One action to be taken in this endeavour is to amend the constitution. Article 47, which allows any ethnic groups to form its own regional state subject to a request and referendum, should be changed to put in greater barriers to demands for autonomy. Article 39, which asserts that “Every Nation, Nationality and People in Ethiopia has an unconditional right to self-determination, including the right to secession”, needs to be removed entirely. More broadly, Ethiopia’s constitution would have to focus on citizens civil and human rights over ethnic self-determination and prioritise individual over group rights. Every citizen should be treated equally under the law and chose to reside and earn a living anywhere in the country.
A shift to a territorial system would not require the creation of a new map overnight. Instead, it could involve a process of examination into how existing states could be broken up, redrawn, or even renamed based on criteria that is not exclusively ethnic. The leadership of each levels of governance within the state will be based on local elections. Elections have to be more than an ethnic head count, which is a recipe for ethnic conflict.
The replacement of ethnicity with geography as the organising principle of national politics could still allow space for multi-cultural policies a local levels. Measures could be taken to preserve the rights of ethnic groups to conduct local politics, maintain and build on their cultural heritage and education in regional languages.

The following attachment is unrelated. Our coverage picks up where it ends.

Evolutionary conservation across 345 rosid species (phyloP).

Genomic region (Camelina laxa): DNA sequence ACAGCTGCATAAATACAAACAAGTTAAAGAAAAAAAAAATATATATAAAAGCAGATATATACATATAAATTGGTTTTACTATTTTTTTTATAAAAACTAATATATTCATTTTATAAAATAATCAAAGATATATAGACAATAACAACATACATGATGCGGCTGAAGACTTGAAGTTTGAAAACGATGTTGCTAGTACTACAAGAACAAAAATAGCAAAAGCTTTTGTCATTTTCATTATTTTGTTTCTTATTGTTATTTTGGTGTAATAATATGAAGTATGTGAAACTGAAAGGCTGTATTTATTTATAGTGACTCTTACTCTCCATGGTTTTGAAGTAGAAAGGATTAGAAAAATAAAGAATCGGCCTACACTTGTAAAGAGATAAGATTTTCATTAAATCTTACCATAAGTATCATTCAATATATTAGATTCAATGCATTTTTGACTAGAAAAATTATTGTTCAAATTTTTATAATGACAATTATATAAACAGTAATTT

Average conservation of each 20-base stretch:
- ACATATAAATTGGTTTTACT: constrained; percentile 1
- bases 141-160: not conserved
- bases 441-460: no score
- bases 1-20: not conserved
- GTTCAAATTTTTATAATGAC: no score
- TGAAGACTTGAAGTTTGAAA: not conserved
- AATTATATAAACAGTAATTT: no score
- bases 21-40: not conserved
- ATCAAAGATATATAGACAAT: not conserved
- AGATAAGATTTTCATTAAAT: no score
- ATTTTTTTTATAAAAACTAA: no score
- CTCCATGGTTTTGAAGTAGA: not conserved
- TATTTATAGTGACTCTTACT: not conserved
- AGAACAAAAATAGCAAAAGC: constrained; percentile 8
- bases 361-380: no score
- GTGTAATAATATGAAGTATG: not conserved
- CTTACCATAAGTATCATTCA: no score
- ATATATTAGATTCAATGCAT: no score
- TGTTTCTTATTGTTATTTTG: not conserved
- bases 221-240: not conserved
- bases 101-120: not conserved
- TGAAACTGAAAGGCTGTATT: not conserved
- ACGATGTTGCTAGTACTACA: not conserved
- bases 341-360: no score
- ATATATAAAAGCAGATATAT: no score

There is the need to embark to strengthen social and political bonds that cross groups and that opportunity exists with the merger of the three regional parties in the former EPRDF with the five other regional ruling parties. The Prosperity Party opens up a possibility to move away from the EPRDF’s history of ethnic patronage and exclusion. The PP needs to work on its party discipline and adherence to a coherent policy and party programme.
There is also a need to forge a national identity that is distinctly Ethiopian. There are many places to start and nationalism is on the rise and the momentum should not be lost. Ethiopia is rich in history and culture and it remains the only African nation never to be colonised, possesses unique scripts and literature, indigenous practices of democracy, and a long tradition of religious pluralism. These could be the building blocks for a shared story. The fact that ethnic groups have for centuries being intermarried and the mixed category constitutes the majority of citizens needs to be brought to the front.
The new constitution to be developed could also shift the country to a presidential form of governance. The presidential system to be established will be based on the central principle of the legislative, executive and judicial branches of government being kept separate.
A presidential system based on universal suffrage will be the basis of the election of the Head of State of the new federal Ethiopia. By this method, the president receives a personal mandate to lead the country from the entire country. The current system under the Prime Minister only receives a personal mandate to represent a constituency or an alliance of constituencies.